Well, maybe it didn't turn out so bad after all. Although the crust is very hard and it didn't rise as much as I had hoped. It sure is a nice color and it actually smells like real bread.first loaf - top view
the first to shake your hand! (Handing out cigars?) It looks like real bread, all right. I stopped in at the other thread and do agree that your dough looked a little dry, but you've got some decent rise in the end and I bet it's delicious.
All in all not a bad loaf if I do say so. And it even tastes pretty good. I'm now certainly inspired to go on to bigger and better things.
I agree that it was a bit on the dry side and will add more water next time until it is just tacky without being sticky. I can always add in a little flour right?
Very forgiving this hobby (and rewarding!)
My wife is just about to arrive so I will go now.
Some of us have been "practicing" for years.
Glad you got some rise out it!
Susan from San Diego
Wow, your first loaf! Hope your wife loves it!
Katie in SC
Have you continued with your breadmaking odyssey? Some of us are sitting on the edge of our ovens waiting to hear if your wife loved your first loaf and, hopefully, subsequent little loaves of goodness.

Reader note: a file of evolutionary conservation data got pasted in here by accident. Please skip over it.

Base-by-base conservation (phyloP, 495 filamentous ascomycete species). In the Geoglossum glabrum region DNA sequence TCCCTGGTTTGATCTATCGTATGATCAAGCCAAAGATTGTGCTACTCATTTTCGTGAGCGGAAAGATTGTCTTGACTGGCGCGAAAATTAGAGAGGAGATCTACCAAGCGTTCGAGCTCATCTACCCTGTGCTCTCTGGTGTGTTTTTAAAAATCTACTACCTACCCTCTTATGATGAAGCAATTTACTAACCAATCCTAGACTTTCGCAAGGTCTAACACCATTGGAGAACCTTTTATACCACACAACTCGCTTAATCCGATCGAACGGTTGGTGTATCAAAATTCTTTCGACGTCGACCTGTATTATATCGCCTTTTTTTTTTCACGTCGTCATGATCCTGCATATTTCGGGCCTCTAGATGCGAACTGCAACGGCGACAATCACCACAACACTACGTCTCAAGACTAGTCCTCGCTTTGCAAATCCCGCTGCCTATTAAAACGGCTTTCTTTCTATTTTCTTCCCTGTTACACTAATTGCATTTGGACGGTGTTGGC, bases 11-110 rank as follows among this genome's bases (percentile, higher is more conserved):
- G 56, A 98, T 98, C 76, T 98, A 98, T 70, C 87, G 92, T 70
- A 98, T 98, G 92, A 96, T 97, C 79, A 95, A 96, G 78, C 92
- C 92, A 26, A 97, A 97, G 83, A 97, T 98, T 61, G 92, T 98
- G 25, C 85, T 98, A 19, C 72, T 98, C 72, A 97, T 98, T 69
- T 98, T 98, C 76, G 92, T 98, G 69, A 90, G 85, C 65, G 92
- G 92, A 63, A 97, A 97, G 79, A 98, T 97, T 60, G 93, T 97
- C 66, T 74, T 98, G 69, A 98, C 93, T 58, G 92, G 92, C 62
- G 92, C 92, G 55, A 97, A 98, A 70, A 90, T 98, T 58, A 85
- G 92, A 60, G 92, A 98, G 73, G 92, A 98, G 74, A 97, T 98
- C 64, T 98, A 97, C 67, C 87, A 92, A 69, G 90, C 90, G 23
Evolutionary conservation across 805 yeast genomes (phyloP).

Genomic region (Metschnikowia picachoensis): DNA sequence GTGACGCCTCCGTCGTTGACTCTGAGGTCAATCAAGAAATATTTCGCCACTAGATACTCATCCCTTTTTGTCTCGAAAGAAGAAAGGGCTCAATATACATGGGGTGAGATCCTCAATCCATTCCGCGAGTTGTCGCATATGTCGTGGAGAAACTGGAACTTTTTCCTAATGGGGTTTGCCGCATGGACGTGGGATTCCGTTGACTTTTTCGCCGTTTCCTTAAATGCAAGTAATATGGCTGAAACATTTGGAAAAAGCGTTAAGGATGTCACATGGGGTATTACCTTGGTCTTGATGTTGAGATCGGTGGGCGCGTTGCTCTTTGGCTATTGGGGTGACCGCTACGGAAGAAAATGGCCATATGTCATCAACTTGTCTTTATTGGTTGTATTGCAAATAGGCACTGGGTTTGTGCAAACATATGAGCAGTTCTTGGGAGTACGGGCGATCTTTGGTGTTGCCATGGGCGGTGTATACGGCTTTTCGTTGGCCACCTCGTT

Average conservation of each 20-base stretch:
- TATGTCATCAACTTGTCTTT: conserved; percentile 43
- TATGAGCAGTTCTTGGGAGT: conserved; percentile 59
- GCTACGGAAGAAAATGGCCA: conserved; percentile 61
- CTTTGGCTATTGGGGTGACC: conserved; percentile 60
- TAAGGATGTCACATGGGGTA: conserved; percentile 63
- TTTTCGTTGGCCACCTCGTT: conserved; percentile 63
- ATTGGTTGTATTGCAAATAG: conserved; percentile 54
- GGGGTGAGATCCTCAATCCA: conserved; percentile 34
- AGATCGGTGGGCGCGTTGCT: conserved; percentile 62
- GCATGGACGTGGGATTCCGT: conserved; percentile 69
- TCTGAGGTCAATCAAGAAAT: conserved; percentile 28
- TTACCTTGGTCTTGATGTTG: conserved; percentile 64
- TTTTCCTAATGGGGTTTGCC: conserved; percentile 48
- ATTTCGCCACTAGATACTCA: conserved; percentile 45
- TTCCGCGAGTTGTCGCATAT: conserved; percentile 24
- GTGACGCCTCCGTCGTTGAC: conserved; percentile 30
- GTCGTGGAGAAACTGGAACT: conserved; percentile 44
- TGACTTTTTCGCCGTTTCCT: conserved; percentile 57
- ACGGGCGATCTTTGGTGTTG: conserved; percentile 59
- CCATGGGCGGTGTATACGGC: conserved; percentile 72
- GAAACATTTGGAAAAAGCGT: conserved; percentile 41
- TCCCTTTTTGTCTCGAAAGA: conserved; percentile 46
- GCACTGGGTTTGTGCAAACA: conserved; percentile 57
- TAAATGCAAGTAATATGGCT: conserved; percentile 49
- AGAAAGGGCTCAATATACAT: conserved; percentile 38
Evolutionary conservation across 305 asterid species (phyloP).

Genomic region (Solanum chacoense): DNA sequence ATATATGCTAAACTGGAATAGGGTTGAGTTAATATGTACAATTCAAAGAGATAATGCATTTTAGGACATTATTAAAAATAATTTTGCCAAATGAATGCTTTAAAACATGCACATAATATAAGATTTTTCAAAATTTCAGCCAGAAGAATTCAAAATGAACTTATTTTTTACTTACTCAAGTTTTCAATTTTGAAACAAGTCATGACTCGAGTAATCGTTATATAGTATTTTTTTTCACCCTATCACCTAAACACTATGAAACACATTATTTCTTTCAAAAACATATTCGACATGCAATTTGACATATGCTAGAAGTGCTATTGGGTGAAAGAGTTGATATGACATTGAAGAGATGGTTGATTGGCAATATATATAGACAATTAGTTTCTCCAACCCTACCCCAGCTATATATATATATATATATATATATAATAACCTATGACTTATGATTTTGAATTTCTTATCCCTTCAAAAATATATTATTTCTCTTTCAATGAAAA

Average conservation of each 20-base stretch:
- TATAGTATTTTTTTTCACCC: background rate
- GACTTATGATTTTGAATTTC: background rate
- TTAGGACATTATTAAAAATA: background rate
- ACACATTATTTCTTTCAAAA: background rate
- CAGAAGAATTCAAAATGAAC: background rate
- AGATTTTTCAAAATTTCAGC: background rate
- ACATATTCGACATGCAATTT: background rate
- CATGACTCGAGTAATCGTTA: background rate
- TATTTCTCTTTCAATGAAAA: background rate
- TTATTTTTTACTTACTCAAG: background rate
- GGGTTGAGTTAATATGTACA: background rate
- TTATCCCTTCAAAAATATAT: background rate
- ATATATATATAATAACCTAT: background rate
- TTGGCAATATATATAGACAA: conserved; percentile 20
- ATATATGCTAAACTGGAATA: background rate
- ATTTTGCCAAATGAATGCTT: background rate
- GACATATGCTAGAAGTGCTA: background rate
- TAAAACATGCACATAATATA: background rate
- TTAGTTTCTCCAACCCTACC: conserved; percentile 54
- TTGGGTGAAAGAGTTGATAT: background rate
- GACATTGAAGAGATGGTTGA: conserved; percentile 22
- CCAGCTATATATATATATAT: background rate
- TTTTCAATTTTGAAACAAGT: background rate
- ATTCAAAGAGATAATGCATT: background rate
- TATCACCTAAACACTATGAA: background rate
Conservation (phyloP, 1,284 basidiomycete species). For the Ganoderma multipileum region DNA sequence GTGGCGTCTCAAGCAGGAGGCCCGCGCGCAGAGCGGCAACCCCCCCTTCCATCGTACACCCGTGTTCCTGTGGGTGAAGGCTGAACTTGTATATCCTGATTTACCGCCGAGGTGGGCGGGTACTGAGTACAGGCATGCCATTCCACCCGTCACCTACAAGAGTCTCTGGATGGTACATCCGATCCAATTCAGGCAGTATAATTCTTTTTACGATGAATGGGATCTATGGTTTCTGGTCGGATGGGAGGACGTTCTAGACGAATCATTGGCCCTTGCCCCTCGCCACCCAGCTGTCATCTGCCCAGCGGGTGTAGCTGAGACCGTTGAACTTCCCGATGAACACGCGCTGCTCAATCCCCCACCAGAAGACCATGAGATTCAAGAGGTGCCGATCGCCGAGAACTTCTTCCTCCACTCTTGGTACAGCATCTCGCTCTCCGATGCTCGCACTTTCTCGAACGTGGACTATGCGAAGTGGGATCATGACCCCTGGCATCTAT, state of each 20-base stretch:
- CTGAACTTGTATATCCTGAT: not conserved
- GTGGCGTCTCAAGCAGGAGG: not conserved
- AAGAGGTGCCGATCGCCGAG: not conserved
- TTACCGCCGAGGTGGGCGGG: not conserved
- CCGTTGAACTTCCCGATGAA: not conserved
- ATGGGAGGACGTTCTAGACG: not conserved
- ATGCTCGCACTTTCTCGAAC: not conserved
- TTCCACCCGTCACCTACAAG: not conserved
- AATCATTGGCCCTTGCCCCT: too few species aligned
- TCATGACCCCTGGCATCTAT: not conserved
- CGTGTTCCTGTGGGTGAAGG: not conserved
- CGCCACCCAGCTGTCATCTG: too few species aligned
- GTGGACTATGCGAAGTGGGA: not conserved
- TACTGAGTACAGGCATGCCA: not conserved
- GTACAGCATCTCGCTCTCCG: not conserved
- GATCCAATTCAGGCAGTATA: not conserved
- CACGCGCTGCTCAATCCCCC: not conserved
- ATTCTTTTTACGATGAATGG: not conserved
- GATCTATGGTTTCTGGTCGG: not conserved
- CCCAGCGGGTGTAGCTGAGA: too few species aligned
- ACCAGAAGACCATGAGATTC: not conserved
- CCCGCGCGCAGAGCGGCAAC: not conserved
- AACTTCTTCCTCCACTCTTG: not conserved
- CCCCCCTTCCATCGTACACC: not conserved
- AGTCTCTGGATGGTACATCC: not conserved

Well, yes I have baked some more breads but although my wife loves them, she says it's just too hot to have the oven on. I guess I could bake in the evening so that' what I will do. In the meantime I have made an awesome Irish soda bread that was delicious smothered with fresh strawberry preserves.
Does anyone have any tips on making a loaf with a soft crust? The loaves I've made so far are very difficult to slice.
Thank you for your continued interest and support.
I may not be the best one to address the issue of soft crusts. I actually chipped a tooth some time ago on one of my crusts!
What I do now is wrap the load in a cotton towel immediately it comes out of the oven. Seems to trap whatever moisture is escaping in the cool down process and keeps the crust soft - but not too soft.
Oh - also, I've completely stopped steaming the bread. They do get a quick spritz before they enter the oven but that's it.
I am notorious for chipping and even breaking my teeth on food. Most recently it was nachos. Anyway, thank you for your response.
What do you mean by "steaming the bread" and why is this bad? What do you mean by "a quick spritz" and why is this good?
Cabbagehead, you should try ZolaBlue's Grandmothers recipe for Brown Bread. Once you get the hang of it you can switch the flours around a little but the method will give you a nice soft and delicious bread. Here is the link.
Great, I'll try that. With all of the support here at The Fresh Loaf, I won't have time to try all of the suggestions lol. But it's all good. Now I just have to fine the time to experiment.
When I upped the flour a bit in my bread, the crust became more crisp and less tough - and much easier to slice. I had been using a "fluffed" cup of flour, and switched to a more packed cup. The packed cup yielded the right weight of flour.